Choosing Ease in the Everyday

Unfortunately, stress is a habitual part of life, and as such, stressful things will happen.

Credit cards will be stolen on trips abroad.

Company-wide budget cuts will occur.

Someone will say something so harsh, you’ll wonder if they’ve got venom running through their veins.

But how you choose to react to stress — and how you choose to invite ease into the everyday — is where you get to claim your own destiny.

The sensations that often define stress, such as overwhelm, anxiety, and tension, are always present to varying degrees, whether you recognize them or not. You might be well aware of the extreme triggers that put you over the edge, like an overbearing boss, a unkindly mother-in-law at the Thanksgiving table, or a flat tire on a hellish day. But the stressful little pings on your daily radar, like a negative comment from a colleague, the all too familiar frenetic day of competing meetings and deadlines, or rush-hour congestion, often go unnoticed.

Just as those day-to-day triggers that live just under the surface tend to be less apparent, they also have a sneaky way of building up and blocking out ease. Children’s tantrums, the abrasive tone of a colleague, or a missed promotion are just a few examples of mini-stressors that block flow and obscure the view of the bigger vision over the long term.

 

To break out of the stress whirlpool — the never-ending cycle that keeps us stuck — we must first turn in.


 

The leaders I work with tend to talk about their stress triggers in ambiguous terms. Blanket statements like, “I’m stressed!” become thin veils that disguise the origins of the tension without a proactive way of breaking through it for once and for all. My job as a Possibilitarian® is to help them put a name on the stressor so that they may identify the specific trigger that tips them over the edge, as well as a feeling that the trigger brings to the surface. Together, we identify the negative feelings that manifest themselves physically, such as resistance, pressure, and strain, therefore disrupting the cycle of stress. By dipping our hands into the water, we pull out an actionable piece that helps them choose to escape stress and access ease.

Processing your triggers consciously can be a priority, if you’re brave enough to exercise choice.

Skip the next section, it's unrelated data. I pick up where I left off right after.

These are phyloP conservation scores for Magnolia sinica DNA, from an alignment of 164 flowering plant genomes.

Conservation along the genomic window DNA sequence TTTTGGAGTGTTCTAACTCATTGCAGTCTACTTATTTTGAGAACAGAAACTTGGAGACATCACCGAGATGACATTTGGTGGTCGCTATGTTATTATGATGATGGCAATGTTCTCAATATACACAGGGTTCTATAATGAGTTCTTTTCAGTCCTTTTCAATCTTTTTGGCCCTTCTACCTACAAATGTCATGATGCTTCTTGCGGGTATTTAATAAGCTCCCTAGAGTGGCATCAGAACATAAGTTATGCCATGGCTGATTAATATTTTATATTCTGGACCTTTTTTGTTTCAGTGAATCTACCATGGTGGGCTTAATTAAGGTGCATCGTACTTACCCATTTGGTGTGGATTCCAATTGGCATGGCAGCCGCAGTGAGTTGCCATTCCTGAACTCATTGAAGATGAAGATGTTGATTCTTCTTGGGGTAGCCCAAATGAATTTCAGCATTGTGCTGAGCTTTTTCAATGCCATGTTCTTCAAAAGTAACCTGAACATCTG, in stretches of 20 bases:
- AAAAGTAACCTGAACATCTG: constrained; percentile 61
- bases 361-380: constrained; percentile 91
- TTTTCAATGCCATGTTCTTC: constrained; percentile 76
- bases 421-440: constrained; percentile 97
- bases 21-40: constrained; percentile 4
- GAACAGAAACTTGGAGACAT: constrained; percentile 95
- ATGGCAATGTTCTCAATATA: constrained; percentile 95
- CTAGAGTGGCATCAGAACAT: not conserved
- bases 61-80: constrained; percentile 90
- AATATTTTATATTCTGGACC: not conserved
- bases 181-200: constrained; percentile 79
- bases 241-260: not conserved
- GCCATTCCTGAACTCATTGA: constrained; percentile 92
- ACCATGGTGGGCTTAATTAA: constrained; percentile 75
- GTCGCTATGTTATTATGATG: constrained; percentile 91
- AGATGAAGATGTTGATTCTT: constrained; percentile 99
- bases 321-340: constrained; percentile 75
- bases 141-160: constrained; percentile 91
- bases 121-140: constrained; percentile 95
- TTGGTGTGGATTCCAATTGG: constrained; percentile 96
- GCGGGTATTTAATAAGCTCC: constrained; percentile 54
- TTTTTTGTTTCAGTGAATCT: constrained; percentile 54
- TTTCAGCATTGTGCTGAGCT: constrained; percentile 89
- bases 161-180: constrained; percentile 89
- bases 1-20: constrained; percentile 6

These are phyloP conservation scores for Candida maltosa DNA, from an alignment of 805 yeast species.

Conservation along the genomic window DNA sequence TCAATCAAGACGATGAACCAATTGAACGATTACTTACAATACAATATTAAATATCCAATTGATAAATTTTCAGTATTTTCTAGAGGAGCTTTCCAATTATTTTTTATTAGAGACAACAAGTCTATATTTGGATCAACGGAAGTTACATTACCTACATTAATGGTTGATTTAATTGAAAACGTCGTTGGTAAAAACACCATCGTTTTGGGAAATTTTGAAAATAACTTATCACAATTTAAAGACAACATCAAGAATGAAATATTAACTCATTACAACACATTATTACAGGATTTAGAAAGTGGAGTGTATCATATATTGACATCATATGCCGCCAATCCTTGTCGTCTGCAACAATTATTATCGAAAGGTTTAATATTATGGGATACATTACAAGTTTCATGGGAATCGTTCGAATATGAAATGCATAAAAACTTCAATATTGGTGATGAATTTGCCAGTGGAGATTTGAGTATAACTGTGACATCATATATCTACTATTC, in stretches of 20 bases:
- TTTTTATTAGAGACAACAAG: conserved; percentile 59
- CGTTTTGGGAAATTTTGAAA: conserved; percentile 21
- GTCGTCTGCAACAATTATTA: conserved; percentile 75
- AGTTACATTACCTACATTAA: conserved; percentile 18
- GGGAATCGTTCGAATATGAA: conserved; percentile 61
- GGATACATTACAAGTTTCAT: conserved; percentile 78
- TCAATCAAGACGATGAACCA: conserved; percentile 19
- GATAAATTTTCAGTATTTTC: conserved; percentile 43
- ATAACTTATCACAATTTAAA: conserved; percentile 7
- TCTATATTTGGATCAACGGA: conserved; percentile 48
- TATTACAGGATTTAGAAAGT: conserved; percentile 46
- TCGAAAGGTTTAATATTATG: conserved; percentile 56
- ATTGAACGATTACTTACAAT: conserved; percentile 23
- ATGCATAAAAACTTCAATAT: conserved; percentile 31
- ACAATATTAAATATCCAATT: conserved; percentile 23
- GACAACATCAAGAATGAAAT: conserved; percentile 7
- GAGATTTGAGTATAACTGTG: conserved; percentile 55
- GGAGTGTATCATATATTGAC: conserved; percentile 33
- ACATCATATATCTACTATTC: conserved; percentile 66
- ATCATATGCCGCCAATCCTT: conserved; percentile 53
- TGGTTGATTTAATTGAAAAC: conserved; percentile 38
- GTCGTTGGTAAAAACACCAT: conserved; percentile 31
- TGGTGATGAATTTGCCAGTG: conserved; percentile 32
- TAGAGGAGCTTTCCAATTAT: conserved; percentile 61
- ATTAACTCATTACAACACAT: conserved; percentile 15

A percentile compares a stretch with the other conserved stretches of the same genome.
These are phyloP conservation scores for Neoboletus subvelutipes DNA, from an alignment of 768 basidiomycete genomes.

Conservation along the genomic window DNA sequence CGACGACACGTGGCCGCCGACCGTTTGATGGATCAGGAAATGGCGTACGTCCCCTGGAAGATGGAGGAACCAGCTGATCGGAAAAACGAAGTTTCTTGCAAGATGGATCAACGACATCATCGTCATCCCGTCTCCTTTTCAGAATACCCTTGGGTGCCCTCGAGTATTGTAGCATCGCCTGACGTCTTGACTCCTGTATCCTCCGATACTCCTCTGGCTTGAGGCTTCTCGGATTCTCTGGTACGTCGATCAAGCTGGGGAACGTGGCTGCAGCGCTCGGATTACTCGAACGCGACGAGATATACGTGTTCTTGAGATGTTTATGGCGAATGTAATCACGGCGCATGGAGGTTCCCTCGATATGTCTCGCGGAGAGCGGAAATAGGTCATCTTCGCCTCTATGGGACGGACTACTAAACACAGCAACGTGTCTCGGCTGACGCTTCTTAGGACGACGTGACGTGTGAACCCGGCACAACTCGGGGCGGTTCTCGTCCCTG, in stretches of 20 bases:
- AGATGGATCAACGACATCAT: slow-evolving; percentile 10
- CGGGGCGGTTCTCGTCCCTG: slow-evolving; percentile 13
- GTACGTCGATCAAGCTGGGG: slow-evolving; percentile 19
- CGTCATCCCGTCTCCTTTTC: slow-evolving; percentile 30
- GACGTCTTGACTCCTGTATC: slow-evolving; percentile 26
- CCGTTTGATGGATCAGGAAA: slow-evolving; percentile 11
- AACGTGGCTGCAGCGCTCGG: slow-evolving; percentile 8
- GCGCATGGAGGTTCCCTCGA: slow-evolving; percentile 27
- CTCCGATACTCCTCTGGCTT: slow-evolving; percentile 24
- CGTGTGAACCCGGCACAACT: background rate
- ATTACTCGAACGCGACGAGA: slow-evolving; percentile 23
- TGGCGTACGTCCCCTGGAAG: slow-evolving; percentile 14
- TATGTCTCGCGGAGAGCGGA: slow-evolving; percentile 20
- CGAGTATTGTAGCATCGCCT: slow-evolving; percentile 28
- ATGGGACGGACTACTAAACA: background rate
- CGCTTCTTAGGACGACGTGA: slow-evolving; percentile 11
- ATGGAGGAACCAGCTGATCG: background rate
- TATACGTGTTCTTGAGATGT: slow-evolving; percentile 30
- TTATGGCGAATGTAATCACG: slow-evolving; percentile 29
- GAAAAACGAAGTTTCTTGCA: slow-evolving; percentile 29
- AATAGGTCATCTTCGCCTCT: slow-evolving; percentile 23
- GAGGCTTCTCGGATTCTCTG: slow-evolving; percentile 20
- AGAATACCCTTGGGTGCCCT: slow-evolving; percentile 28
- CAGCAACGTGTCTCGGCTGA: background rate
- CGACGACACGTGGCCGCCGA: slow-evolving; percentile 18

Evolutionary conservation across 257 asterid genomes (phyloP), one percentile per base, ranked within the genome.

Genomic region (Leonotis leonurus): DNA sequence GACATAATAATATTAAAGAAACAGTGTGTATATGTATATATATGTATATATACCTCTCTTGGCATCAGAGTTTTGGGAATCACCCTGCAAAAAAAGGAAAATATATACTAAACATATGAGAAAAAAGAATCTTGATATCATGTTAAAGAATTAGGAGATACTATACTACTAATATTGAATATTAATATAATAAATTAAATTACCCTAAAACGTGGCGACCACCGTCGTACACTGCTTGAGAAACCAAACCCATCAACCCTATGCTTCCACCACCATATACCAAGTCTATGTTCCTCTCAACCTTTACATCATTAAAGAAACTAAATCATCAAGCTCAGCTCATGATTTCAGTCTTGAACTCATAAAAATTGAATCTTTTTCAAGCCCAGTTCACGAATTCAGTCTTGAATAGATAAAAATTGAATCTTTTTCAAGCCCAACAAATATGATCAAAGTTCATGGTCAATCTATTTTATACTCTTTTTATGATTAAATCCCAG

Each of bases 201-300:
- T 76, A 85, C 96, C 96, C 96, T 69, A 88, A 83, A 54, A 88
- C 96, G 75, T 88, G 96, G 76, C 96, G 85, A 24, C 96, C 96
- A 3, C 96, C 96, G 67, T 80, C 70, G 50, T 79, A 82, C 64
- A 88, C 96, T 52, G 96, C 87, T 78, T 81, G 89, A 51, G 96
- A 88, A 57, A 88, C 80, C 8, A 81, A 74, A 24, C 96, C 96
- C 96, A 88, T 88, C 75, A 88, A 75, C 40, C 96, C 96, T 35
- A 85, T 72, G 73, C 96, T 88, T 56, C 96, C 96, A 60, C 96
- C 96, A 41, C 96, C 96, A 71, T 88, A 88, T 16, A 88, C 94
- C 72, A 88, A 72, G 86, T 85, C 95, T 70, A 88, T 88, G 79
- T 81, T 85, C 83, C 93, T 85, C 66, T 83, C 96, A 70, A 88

An initial reaction to a stressful event, like touching a hot stove or reacting to harsh criticism, might be the same every time simply because we’re human. We run from that which is uncomfortable. We hide from that which is frightening. These are natural instincts that have protected us for millions of years, but handicap us when it comes to opening up to possibility.

 

@@Resilience is the antidote to reactivity.@@


 

Running, hiding, and reacting is what happens when you let stress triggers get away with an emotional hijacking. You let them beat you up, kick you down, and go with its flow rather than your own. When you exercise choice in how you let stress affect you, however, you build the kind of resilience that allows you to process before you respond and think before you act. In doing so, you get to exercise your power without letting stress overpower you.

Processing the stressful stimuli and choosing to react in an empowered way lets you feel how you want to feel, not how you think you should feel.

Once you’ve begun making a habit out of processing rather than reacting, you move from feeling (an instantaneous gut reaction) to thinking (a carefully considered action), and thus, spontaneity to control. Taking some time to sit and think, journal how you feel about a certain decision, or holding your tongue before you respond to a critic are a few ways that you can exercise resilience in the moment. Like a placid zen master, you get to filter out your reaction and respond from a place of reality, rather than reactivity.

Self-talk is a self-fulfilling prophecy.

Have you ever heard the phrase “you are what you eat”? Doughnuts aside, the same sentiment is true when it comes to how we talk to ourselves about stress. Over the decades I’ve spent working with high-performing leaders, executives, and entrepreneurs, I’ve found that there is nothing more accurate than the truth (or lies) we tell ourselves. If we think we can do it, we can do it. If we know we’re going to have a bad time, well, we’re going to have a bad time.

Like a tall tale, the thoughts we have (“I’m so high strung!”, “Christmas is chaotic!”, “He hates me!”) are stories that get passed down internally. What you think is what you expect, and what you believe is what you see.

But by disrupting your expectations and opening the narrowness of your perceptions, you’re more apt to see the silver lining. Less rigid expectations about the theoretical open you up to the serendipity of coincidence, softening the blow you come to expect in preparing to meet your stress triggers.

Next time you see or feel stress building up on the horizon, take heart. You have a right to choose how you feel about stress, because stress is a two-way relationship, not a one-way street.

Exercising choice in the matter is the antidote to letting stress claim ownership of you. Choose wisely.